Dental equipment is subjected to wear and tear daily. Certain equipment is subject to more use than others. In some situations the risk of damage is greater than others. Digital X-ray sensors may be somewhere towards the top on both lists. When you have thousands of dollars invested in sensors it’s important to know what kind of coverage is protecting your equipment. It’s also important to know what your options are in case of an incident and costs might be involved. So let’s dispel some sensor myths.
A digital X-ray sensor, when simplified, consists of layers of hardware that make up a module, a housing encasing the module, and an attached cable that runs data and power between the sensor and the computer. If any component within the module breaks it needs to be replaced. It’s a common assumption that if a component inside the housing breaks it can be repaired or replaced; much like changing out a graphics card on a desktop computer. This is not possible due to the way digital X-ray sensors are assembled. The layers of hardware that make up the module are sealed together before enclosed in the housing. Caution and care must be taken when handling sensors in order to prevent accidental damage to the delicate hardware.
Typically one can repair the cable, USB end, and connection point on the housing, regardless of the sensor. A common point of stress on digital X-ray sensors is where the cable connects to the sensor housing. Several sensor manufacturers understand this and create a way to replace and repair damage to this area. Some companies don’t offer cable replacements on their sensors at all. There are many third party companies that can help to repair a sensor that is not supported by its manufacturing company of has fallen out of step in its warranty.Sensor Myth #3: It’s better to fix it yourself.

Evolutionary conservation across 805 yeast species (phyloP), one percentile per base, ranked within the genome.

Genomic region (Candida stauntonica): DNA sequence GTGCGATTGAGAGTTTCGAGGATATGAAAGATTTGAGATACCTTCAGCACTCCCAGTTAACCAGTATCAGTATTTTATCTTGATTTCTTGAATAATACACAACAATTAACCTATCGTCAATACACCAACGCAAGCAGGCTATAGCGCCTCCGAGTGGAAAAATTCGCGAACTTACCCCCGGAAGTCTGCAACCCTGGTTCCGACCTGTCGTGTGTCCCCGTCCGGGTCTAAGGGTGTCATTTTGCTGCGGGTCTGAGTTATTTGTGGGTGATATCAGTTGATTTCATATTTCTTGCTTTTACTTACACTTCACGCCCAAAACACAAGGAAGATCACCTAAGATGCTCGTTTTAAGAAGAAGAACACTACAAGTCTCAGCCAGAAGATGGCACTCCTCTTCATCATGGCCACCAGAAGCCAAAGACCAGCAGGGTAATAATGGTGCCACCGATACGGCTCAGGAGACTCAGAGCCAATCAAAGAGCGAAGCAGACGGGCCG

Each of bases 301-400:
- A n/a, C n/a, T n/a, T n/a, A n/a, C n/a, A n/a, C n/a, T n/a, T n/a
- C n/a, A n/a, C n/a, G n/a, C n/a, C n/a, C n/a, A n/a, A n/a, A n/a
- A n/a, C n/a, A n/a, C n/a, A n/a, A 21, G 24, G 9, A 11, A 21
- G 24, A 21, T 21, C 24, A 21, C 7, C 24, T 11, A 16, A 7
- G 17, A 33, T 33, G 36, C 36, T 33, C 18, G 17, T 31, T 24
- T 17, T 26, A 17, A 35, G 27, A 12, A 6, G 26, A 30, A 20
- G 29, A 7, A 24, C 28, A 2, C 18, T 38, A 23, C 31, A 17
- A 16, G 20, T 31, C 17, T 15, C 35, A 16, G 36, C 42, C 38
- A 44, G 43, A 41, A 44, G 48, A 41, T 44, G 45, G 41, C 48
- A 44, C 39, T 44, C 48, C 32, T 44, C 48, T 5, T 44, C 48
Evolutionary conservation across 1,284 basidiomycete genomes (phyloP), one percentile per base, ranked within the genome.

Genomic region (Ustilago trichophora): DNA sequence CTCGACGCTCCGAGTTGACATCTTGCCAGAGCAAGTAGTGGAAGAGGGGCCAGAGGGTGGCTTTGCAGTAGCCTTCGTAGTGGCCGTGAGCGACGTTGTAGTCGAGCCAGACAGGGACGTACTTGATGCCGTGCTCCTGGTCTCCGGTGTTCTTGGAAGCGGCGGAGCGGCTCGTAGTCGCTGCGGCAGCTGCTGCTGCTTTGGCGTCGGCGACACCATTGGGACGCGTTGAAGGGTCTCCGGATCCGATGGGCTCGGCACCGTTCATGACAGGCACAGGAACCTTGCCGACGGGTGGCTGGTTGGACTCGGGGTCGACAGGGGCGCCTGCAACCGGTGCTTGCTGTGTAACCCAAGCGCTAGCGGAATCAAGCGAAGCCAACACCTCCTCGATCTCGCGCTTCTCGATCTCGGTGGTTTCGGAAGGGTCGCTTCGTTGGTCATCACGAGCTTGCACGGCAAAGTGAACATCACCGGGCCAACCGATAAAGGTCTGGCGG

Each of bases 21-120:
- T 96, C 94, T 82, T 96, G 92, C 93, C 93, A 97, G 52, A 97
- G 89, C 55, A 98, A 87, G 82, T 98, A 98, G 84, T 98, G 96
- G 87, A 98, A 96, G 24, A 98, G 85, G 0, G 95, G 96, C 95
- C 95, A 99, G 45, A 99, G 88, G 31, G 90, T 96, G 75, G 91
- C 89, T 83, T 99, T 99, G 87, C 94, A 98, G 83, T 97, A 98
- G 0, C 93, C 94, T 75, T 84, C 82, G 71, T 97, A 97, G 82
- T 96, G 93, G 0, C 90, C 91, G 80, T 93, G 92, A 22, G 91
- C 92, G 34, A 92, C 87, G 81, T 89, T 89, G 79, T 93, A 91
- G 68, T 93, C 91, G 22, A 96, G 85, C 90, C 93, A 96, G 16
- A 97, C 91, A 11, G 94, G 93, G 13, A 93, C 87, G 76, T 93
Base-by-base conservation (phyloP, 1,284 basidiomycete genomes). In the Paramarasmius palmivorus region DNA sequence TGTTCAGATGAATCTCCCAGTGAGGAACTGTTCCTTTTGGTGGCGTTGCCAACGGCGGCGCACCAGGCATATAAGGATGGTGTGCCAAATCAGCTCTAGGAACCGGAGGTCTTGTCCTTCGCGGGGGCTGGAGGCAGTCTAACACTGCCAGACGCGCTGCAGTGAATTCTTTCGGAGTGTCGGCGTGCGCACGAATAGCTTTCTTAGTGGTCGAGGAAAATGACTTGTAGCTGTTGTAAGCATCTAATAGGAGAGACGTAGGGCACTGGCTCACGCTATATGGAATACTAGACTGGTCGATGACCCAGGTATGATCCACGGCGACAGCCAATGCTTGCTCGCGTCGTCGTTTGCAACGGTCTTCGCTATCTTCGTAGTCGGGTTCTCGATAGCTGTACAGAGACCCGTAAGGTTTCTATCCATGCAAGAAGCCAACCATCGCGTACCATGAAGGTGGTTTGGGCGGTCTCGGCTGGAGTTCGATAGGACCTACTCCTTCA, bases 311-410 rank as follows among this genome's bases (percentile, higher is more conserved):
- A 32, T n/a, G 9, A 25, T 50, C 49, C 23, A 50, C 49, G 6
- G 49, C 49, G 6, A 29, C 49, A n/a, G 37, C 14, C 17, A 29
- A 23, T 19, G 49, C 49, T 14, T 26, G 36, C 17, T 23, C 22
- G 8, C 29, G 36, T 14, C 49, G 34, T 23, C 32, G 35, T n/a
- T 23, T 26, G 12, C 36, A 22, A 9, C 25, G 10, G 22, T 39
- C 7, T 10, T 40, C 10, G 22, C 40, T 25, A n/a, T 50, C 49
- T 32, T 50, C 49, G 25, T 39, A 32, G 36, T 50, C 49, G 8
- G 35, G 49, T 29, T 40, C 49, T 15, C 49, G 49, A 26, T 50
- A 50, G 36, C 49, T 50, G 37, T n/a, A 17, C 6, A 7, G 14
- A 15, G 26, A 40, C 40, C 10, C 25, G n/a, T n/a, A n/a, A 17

It is common for companies that sell X-ray sensors to offer monthly warranties and support much like traditional insurance. Depending on the plan you pay for you may get a replacement sensor outright or have a deductible to pay. If minor damage occurs to a sensor you may want to pay for a cheaper third party to repair it. This may be cheaper than the deductible. If, however, repairs are not covered or offered through your warranty plan you will likely void the manufacturer warranty. Typically, the sensors warranty is going to cover you better and save you from spending too much of your own money.No More Sensor Myths
It’s extremely important to understand what you’re getting yourself into ahead of time when purchasing sensors. Keep in mind factors like Sensor cost, image quality, manufacturer warranty, extended warranty, replacement costs, repair costs, and support fees when deciding which sensor to use in your office. Investigate the hidden costs associated with buying sensors and do what’s best for your office and your budget.